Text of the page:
“We have helped many startups with the design of their digital products while they were still small, and nine of them have gone on to launch an IPO after working with us,” says Tsuchiya.

“Maybe the biggest success was Paidy,” adds Jitsukata. “We worked with the firm nine years ago, and PayPal bought it last year for $2.7 billion.”

In 2020, Goodpatch became the first design firm in Japan to have an IPO. While it maintains the atmosphere and the agility of a startup, it is a listed company with a market cap of more than $125 million on 20 April.

“I thought that, if our firm has a stock price attached to its name, we would be able to prove to a much larger audience the value of design, and also inspire a lot of designers,” says Tsuchiya.

Tsuchiya reports that, following the IPO, Goodpatch’s recruiting and business development have benefitted. It would seem he is making progress on his mission.

“Design is sensemaking”

Good future
“At Goodpatch, there are a lot of dualities, which, I think, is something unique to our culture,” notes Jitsukata. “We’re a startup, but a listed company; Japanese as well as European; playful, but serious. We’re knowledgeable about design and business. We employ designers and engineers. We work with startup clients and big companies.”

It can also add to the list both consulting capabilities and design skills.

Jitsukata sees design as “a new kind of consulting” and calls Goodpatch a “design partner business”. The firm’s designers act as consultants by first helping clients to perceive value and challenges, then they discuss insights and create plans. But, like a design agency, Goodpatch can then implement those plans and design products. Its designers advise businesses in areas such as business launches, product strategy, and brand experiences — and always with the aim of seeing a culture of design take deep root at a client’s organisation.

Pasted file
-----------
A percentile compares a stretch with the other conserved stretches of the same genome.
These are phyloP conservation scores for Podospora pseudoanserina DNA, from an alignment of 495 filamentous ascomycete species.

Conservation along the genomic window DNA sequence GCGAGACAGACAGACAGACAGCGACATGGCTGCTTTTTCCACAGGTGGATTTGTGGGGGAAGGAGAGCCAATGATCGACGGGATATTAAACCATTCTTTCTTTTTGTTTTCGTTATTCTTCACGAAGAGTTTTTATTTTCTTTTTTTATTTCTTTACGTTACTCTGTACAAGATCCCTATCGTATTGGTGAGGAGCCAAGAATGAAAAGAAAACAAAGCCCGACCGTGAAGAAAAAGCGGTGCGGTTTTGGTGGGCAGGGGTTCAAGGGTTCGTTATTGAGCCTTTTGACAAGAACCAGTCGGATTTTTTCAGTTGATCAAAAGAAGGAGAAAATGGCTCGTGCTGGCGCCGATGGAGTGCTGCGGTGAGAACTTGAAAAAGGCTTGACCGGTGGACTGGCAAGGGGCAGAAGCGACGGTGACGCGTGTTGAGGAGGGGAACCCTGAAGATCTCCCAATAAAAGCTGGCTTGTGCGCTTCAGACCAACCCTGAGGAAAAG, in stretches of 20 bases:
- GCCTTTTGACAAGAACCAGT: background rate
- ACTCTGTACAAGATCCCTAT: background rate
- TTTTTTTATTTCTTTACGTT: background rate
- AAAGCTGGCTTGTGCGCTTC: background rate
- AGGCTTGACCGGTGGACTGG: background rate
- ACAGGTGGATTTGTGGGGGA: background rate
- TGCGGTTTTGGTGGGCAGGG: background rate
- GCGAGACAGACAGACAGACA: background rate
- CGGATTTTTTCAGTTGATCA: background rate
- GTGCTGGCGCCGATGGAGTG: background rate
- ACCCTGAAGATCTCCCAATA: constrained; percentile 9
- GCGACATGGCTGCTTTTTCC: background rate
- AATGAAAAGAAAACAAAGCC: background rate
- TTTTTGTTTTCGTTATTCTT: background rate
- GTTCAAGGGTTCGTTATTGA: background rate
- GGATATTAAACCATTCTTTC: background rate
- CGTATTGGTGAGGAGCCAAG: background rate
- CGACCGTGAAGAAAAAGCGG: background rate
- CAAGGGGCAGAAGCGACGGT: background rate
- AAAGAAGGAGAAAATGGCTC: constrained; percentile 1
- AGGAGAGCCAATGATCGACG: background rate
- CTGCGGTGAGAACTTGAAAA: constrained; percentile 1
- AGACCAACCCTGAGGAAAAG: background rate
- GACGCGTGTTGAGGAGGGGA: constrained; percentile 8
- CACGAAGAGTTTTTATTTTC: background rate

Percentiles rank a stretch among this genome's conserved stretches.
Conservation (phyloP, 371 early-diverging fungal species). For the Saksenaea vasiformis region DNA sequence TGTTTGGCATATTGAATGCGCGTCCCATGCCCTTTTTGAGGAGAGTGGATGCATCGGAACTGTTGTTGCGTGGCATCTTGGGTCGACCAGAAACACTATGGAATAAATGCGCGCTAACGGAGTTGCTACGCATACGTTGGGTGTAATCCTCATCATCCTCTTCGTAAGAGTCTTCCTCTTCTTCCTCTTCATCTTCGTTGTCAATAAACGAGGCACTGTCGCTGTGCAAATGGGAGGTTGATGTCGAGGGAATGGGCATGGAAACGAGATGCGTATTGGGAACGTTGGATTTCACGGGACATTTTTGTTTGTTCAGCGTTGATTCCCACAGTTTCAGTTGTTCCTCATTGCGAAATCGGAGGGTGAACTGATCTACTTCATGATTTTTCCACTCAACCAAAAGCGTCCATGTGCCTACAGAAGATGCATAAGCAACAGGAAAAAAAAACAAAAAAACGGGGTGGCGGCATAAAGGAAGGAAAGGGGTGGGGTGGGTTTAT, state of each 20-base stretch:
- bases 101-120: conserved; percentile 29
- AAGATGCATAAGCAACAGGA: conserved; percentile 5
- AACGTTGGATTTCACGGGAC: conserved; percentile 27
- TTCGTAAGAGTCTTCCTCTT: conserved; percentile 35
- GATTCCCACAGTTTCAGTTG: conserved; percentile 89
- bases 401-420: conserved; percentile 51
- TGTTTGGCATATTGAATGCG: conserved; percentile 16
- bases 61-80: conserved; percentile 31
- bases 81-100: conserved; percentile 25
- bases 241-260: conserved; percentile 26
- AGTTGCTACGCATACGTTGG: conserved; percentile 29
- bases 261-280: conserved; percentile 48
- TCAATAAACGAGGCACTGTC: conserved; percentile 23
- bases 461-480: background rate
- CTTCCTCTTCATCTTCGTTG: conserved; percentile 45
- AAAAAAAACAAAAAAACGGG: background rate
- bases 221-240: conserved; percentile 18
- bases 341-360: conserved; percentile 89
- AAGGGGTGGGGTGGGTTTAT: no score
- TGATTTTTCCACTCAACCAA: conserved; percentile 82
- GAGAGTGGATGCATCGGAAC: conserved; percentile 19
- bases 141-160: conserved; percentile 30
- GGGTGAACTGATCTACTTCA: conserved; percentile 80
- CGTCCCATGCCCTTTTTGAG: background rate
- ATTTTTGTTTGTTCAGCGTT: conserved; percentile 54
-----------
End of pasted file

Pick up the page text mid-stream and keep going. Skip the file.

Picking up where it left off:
“Before, we were focused on helping companies design digital products; now we’re helping them design digital businesses,” says Jitsukata. “Consulting firms usually give a great presentation, then afterwards, clients are left asking themselves, ‘What do we do now?’ Whereas, after a presentation, we get right into prototyping a strategy. We get our hands dirty, build something small, then learn from the market.”

One important way Goodpatch is helping firms to expand or even transform their businesses is through corporate venture building. It is a method well established in Europe where a company creates its own startup that is tasked with developing an idea into a final product, then finds the right market fit and scales up the business. Goodpatch is partnering with these corporations, as it is equipped to support these startup teams at every stage of the process.

“It may be very risky for a company that’s making an automotive part to bring out an app because it’s not related to their core business today — but maybe it’s their future business,” says Jitsukata. “I’ve realised that corporate venture building is not well established in Japan, so now I’m helping to build that foundation.”

One other duality is set to become a core part of Goodpatch’s business: people and planet. It has started helping companies to design and implement circular-economy business models.

“Planet-centred design is what our work as a design company is going to be about,” states Jitsukata. “Businesses have been very human-centred, very egocentric, and now they need to become eco-centric. Our clients are trying to figure this out, and we are designing a way for them to move in that direction.”

As Goodpatch helps firms reduce their environmental footprint, they are proving that design has the power to change the world. •